Cutting the Commercialism of Christmas

Reflecting on Christmas traditions with a few of my sisters

Having Christmas on Sunday in 2016 may, at first, have seemed inconvenient. I understand. We all want to enjoy our family and open gifts and stay at home on the biggest holiday of the year. Upon thinking about it longer, what is good about having Christmas on Sunday? Well, most of all, we dressed up and went to church together. The focus was on worshiping the Savior of the world, not on the gifts. Many of my siblings are exemplary in teaching their kids the real meaning of Christmas. Here are just three examples:

Sister #4, who has 6 kids from ages 18 to 8 already has her kids draw names. Each child gives to 2 siblings and the dollar range is between $15 and $20 per gift. The parents’ gifts were mostly repairs/replacements for the trampoline, basketball hoop, and such this year, which as we all know can really add up.

Sister-in-law #2, who has 6 kids from ages 10 to 6 months has seen an increase in sibling gift giving pleasure. They have tried to emphasize the giving part of the Christmas, by using teaching moments in November to talk about buying a gift for a sibling instead of buying something for themselves. As a result, their kids used their hard earned money on each other and the added awareness and sacrifice translated into excitement for each giver. As mom and dad, my Sister-in-law and brother give three gifts. One for the Heart, one fort the mind, and one for the body. This year that meant a Musical instrument ($5 – $20) — such as a harmonica, melodica, piano horn, xylophone; a book, and a scooter. “Santa” only fills stockings with treats, an orange, and small things. They have told their kids for years that “Santa uses the money that parents give them. That is why some kids get more than others.” Finally, this great family helps remind their children about the meaning of Christmas by focusing on service throughout the month. This year they discussed the daily invitation in #LIGHTtheWORLD during their morning scripture study.

Sister #5, who has 9 kids from ages 17 to 4, only gives her kids pajamas – which they open on Christmas eve and then only the sibling gifts are given on Christmas day. So each kid gets 8 presents on Christmas morning. Santa only gives things in the stocking. She used to give three gifts. One for each: fun, practical and spiritual, but has discontinued that. This year she did give a “name sake book” to each child. She and her husband discussed Christmas budgeting years ago: $20 per child for 3 gifts. But, since they have discontinued this, there has been no change in how much they enjoy Christmas morning. These changes have all been discussed and tested. The result is that Christmas morning is still exciting. Throughout the month she will often ask one of her kids, “How are you liking your Christmas?” This is to teach that Christmas is all month long as they learn about traditions around the world, sing, perform, and give to others. Christmas expectations are not met or failed between 8 and 10 a.m. on Christmas morning. Also, for their family giving happens all year long. The parents may give a trampoline in September (more weather appropriate for Illinois) and they replace the kids socks and clothes when they need to. She wants her kids to know that “We love you and take care of you year round.”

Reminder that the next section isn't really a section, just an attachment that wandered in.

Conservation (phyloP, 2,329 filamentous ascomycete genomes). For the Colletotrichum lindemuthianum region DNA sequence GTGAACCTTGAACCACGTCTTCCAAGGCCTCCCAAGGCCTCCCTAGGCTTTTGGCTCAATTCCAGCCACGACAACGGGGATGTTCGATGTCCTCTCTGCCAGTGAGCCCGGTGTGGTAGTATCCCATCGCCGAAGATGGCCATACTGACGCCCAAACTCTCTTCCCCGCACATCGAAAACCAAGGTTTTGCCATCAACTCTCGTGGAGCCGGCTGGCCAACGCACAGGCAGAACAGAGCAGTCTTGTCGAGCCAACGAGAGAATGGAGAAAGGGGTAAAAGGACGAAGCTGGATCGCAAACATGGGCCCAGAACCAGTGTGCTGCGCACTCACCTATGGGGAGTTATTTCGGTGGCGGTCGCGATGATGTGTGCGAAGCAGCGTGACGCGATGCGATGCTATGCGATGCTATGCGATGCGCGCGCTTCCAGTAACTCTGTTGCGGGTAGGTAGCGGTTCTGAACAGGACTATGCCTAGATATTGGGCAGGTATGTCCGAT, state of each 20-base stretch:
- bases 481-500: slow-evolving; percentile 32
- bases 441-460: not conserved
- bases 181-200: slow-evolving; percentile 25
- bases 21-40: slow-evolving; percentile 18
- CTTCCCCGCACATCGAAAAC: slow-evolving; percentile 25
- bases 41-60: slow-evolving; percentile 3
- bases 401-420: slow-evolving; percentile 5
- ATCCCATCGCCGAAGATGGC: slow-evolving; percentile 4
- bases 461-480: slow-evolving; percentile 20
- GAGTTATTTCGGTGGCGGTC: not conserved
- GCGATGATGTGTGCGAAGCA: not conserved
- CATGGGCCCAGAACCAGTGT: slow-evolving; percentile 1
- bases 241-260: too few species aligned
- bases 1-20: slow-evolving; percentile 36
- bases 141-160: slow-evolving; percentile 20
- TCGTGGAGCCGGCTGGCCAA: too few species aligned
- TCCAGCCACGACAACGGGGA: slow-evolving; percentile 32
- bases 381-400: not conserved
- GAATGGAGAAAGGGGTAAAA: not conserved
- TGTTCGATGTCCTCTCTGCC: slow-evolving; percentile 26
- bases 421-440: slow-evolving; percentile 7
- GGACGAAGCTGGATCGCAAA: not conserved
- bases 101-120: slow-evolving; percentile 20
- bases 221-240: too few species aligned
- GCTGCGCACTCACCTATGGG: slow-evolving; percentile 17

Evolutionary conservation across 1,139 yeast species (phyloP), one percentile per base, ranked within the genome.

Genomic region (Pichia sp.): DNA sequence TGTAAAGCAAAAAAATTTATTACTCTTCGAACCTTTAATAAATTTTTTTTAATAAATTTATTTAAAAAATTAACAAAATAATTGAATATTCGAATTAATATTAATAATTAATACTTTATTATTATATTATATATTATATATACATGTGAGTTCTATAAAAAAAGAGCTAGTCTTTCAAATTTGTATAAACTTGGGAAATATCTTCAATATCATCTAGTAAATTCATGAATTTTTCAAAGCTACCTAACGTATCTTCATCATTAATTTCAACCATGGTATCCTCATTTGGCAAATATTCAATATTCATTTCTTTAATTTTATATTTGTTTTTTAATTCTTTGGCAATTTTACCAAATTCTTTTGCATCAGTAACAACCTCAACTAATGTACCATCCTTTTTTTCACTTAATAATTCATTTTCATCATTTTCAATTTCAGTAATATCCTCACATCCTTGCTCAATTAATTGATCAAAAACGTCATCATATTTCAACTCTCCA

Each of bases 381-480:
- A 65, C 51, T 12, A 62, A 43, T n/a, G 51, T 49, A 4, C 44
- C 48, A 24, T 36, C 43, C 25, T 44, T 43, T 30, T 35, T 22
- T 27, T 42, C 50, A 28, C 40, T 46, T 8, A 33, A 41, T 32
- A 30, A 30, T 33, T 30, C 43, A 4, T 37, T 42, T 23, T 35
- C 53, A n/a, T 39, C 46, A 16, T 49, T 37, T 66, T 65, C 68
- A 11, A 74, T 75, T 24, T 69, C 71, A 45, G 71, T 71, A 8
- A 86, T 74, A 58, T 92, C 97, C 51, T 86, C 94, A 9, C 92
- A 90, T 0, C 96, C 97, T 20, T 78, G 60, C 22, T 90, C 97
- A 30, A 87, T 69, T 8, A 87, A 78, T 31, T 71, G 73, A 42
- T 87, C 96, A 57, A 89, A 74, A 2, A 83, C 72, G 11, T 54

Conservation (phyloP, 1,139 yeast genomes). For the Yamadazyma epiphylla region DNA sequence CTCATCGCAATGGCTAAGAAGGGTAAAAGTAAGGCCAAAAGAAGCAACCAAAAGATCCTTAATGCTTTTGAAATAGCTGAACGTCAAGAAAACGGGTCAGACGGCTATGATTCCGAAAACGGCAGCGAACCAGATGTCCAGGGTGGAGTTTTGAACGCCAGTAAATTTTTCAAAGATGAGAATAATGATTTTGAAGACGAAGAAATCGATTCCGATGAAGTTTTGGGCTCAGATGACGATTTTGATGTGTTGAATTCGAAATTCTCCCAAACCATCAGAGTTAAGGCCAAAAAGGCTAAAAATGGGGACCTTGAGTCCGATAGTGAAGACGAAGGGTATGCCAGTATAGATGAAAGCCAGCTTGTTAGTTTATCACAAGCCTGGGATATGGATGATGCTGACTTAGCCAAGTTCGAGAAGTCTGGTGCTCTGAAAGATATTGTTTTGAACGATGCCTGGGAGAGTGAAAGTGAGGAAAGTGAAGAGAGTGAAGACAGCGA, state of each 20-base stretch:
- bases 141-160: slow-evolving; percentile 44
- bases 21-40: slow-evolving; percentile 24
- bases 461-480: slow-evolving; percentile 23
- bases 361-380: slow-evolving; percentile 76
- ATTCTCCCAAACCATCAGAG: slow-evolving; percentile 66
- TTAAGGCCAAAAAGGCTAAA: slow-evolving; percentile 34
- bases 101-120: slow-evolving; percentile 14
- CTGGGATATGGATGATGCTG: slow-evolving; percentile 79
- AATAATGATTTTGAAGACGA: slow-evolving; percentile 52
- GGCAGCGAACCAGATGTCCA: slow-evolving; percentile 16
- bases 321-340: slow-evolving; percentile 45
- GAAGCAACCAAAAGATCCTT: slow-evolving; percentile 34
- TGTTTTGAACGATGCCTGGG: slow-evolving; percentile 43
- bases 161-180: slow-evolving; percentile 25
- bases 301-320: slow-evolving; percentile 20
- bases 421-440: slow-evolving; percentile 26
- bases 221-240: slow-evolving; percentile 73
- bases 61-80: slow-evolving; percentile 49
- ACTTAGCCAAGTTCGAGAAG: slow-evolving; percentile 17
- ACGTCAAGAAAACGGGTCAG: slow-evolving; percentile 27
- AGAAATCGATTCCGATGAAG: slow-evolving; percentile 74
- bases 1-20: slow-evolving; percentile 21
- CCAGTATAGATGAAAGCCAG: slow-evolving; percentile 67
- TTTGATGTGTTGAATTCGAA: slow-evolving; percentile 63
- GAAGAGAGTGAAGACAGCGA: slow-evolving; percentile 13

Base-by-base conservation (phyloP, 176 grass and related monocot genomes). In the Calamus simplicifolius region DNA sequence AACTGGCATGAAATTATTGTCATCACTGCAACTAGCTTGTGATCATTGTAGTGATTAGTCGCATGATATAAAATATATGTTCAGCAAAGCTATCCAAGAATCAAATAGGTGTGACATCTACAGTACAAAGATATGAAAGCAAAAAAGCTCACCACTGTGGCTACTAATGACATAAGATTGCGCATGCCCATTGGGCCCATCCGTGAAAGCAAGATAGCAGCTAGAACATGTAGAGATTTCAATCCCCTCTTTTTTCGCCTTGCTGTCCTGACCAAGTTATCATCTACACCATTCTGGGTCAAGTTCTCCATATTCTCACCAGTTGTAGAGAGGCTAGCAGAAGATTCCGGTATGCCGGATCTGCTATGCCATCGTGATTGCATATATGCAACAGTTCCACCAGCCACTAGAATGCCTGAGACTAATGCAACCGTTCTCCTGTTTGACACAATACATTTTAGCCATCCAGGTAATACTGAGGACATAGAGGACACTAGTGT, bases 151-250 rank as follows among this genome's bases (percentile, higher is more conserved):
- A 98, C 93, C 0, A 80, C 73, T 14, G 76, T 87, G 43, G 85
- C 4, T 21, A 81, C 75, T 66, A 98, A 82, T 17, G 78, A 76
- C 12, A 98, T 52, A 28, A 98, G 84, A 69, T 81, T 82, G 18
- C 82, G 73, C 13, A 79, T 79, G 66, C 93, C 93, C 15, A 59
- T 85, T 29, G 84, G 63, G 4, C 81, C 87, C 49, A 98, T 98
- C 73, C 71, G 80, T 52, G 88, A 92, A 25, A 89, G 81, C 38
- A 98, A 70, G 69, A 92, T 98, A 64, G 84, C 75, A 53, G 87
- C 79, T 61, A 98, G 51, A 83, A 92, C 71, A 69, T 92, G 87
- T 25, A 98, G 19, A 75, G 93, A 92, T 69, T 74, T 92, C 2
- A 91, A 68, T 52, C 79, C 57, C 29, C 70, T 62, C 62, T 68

In conclusion, it is easy to get Christmas mixed up, but we shouldn’t feel bound by tradition or what the Jones’s do. Remember how sad Curt was when he found out that Santa was really Duncan? Or should I say me. I did most of the decision making and “shopping” to relieve Duncan’s stress. (THANK YOU Amazon.) But he still feels like the kids got too much. He doesn’t like clutter and we don’t like worldliness in general. Christmas has a lot of both. We can start to de-emphasize Santa. I am so thankful for a fresh start. No doubt about it: 2017 will be full of worshipping the Savior all year long.#LIGHTtheWORLD